Saien Micro Brewery
The microbrewery of Baeren where they try out their new ideas and make some different kinds of beers. We first had their Italian pilsner there last year before they released it in cans so this is the testing ground for what you might see at a later date in bottles and cans. Along with the four or so beers made on site they also stock the regular Baeren line up with some seasonals. Once again the food is great. And they have an additional serving size which is a earthenware cup which for some reason makes everything taste creamy. Not sure if that’s a good thing or not but I always give it a go when I visit, because you know, why not?
Beer Base Baeren Morioka Ekimae
The last of the three Baeren places I’ll mention. The beer line up is kind of the same again, as you might expect, but the two big selling points here are the fact that this place is in front of the station so could easily be done whilst on a brief stop to change trains at Morioka and that they had a selection of five different types of Tabasco in a little holder that we got when we ordered pizza. If there’s one thing I love as much as beer and pizza, it’s Tabasco. Perhaps feels the most modern of the bars, (unsurprisingly, because it is…) but definitely a great first or last stop. Or a middle stop.
A little bit out of town and with the smallest selection of the Baeren places. You can visit the brewery for a tour if you book in advance. They also always have at least one tap of Classic on and if you visit on a Sunday Beer Garden day you can do a very cheap nomihodai with three or four taps. And there’s a shop with bottles, cans and souvenirs to buy. If you’re in Morioka for the first time and are just interested in boozing, I’d stick with the restaurants but this was a fun place to visit and I’m sure it would have been a lot more fun if the weather had been a bit better when we visited as they have a little patio outside.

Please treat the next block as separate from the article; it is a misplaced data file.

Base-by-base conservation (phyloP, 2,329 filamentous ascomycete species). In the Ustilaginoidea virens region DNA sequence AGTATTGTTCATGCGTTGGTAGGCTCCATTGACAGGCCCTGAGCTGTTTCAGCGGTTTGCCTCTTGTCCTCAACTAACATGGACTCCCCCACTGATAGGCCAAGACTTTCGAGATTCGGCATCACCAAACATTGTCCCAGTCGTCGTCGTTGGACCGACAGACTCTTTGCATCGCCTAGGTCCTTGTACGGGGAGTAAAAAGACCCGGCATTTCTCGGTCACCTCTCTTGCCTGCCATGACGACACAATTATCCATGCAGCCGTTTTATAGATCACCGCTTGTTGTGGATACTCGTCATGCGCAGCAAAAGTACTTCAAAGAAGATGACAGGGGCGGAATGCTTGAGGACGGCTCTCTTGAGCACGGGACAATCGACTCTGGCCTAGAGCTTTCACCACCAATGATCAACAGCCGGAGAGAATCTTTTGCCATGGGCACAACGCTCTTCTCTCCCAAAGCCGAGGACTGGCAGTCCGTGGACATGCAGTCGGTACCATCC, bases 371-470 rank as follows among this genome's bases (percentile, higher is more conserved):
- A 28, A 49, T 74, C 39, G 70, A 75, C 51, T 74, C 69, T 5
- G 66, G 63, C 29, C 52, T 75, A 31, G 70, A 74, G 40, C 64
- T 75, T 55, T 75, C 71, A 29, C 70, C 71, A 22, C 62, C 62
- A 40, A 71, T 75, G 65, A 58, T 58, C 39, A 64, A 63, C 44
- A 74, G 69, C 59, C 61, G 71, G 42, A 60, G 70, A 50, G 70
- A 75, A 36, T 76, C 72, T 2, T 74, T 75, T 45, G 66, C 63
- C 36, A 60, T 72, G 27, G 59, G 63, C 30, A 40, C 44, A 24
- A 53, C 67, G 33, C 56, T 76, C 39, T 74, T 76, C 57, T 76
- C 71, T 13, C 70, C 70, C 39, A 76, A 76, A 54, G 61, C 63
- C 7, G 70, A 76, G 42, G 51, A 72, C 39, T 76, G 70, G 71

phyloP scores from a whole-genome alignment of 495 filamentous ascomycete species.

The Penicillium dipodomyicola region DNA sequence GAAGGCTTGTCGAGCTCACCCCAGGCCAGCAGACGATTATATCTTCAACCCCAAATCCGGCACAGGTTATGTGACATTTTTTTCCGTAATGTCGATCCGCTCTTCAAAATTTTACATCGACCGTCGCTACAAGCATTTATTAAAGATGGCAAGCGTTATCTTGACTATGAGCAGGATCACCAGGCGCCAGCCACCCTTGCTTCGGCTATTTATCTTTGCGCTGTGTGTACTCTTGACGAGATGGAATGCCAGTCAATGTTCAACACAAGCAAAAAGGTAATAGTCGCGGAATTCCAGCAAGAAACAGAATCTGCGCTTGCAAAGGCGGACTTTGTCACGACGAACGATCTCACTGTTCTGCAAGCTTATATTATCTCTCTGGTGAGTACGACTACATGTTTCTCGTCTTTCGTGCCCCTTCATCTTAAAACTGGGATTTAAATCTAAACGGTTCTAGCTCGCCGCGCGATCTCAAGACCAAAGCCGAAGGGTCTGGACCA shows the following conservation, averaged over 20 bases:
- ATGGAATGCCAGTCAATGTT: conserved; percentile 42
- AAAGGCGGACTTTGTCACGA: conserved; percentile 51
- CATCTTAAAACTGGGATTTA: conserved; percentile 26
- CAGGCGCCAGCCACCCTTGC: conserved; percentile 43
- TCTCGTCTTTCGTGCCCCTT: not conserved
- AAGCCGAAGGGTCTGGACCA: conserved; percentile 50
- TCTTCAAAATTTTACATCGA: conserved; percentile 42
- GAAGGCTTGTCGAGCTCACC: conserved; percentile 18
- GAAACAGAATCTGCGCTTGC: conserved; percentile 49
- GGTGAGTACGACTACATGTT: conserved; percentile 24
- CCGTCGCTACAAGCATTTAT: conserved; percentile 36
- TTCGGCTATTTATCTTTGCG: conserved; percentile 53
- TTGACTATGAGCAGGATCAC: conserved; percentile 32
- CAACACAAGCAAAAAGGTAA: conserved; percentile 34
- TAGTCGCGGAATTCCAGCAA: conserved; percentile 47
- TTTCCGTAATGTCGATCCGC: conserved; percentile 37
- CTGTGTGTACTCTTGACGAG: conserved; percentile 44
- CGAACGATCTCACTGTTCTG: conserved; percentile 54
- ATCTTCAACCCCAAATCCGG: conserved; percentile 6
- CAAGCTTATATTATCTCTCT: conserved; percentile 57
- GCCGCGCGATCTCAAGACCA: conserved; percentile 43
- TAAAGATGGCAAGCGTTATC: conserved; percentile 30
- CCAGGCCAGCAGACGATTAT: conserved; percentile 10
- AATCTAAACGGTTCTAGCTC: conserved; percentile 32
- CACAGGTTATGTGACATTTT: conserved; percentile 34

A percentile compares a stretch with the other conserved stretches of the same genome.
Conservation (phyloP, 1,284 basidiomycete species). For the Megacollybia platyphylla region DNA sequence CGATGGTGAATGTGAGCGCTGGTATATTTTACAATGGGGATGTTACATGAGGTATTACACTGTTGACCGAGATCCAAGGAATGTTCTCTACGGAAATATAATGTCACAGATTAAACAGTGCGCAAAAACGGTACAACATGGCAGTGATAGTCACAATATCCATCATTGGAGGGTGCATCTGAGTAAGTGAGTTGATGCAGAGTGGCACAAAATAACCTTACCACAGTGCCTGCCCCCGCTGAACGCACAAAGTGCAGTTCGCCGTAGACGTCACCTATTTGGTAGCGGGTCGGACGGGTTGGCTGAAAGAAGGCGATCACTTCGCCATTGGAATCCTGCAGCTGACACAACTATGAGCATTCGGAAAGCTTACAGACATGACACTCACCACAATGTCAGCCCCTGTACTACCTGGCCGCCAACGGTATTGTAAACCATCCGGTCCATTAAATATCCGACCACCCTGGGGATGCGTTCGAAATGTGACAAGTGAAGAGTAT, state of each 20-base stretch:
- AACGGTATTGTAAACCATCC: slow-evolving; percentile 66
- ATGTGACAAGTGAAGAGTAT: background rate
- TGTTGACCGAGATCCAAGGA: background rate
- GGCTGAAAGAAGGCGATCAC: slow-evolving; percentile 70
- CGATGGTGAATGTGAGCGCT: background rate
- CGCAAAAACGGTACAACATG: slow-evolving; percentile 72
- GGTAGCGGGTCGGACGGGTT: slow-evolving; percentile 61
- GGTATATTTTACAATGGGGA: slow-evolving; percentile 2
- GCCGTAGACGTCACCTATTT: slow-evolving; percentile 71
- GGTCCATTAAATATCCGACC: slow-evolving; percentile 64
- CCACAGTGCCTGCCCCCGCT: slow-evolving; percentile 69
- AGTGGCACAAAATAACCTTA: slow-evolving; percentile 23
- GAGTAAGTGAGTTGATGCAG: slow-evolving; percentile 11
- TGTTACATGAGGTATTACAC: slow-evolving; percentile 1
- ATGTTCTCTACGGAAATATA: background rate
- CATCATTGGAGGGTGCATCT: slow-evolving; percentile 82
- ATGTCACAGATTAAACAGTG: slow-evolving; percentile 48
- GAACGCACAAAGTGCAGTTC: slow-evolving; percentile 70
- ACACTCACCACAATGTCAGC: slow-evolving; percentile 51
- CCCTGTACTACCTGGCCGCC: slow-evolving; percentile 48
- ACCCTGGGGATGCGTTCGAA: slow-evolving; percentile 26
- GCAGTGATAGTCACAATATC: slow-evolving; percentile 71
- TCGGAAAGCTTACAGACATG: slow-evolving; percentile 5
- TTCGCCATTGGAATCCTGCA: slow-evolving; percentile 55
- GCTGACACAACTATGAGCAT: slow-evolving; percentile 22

Beer Front Baeren
The new ramen shop and mini beer bar from Baeren, right opposite Morioka station and above their Beer Base bar. Four taps of Baeren beer and some bottles, all at the usual great prices. Quite small with a couple of tables and a little counter. The best thing is that it’s open from 11:30-23:00 every day, earlier than any of the other Barren bars. If you’re changing trains in Morioka, you could easily pop over for a beer or two. If you’re downstairs in Beer Base you can order the ramen from upstairs to eat. I also have the feeling that when the downstairs bar isn’t open, you can order beers from there to upstairs too so you have more choice, but this is only based on the fact that when we went to the ramen place early one day they had the menu from downstairs on the counter. So I might be completely wrong about this. Orders are made through the machine by the door in traditional ramen shop style.
Brew Beast Morioka (NOW CLOSED)
Fun and youthful place in a little group of restaurants and shops next to the river between the station and the city centre. Brew Beast Morioka is the taproom of the Brew Beast brewery who are based in relatively nearby Hanamaki (if my memory serves me correctly). The place has a focus on hamburgers so it’s not great for me from a food point of view but they also serve around eight taps of their own beer. Beer flights are available so you can pop in and tick off the taplist quite easily. Has a semi fancy (to me anyway) iPad ordering system which meant that while we weren’t intending to eat both times we’ve visited we actually ended up ordering some chips as they looked nice (and were, when we got them). Fun feel and the riverside location means that it would be a nice place to sit on the terrace of a summer evening. Perhaps less so in winter… The beer is much more ‘craft beer’ than Baeren so expect IPAs, hazy stuff, pale ales and the like. I think I’d like it more if it wasn’t always the first stop on the way to a Baeren burn out, which is maybe a bit unfair on them but I just like Baeren too much I guess.
Sakura Brewery Morioka
I thought I’d added this place ages ago and my comment in the intro suggests I did. But maybe I didn’t save it properly or something. Consequently a lot of time has passed since I went, the details will be a bit vague. Morioka taproom of the Kitakami based Sakura Brewery. Think they had something like five taps of their beers on with some different styles to Baeren’s German based stuff. I think the brewer is British so that might give you an idea. I seem to remember enjoying the food, something about dipping onion rings in salsa is lingering in my mind. Maybe that’s not to your taste but I liked it! Beers were served in one size if I recall correctly and were more expensive than Baeren. But to be honest most places in Japan are! I’d say it still seems to be plagued but not being open when you expect it to be, but I can confirm that on one occasion when I walked past on my last trip it was serving!
Green Neighbors Hard Cider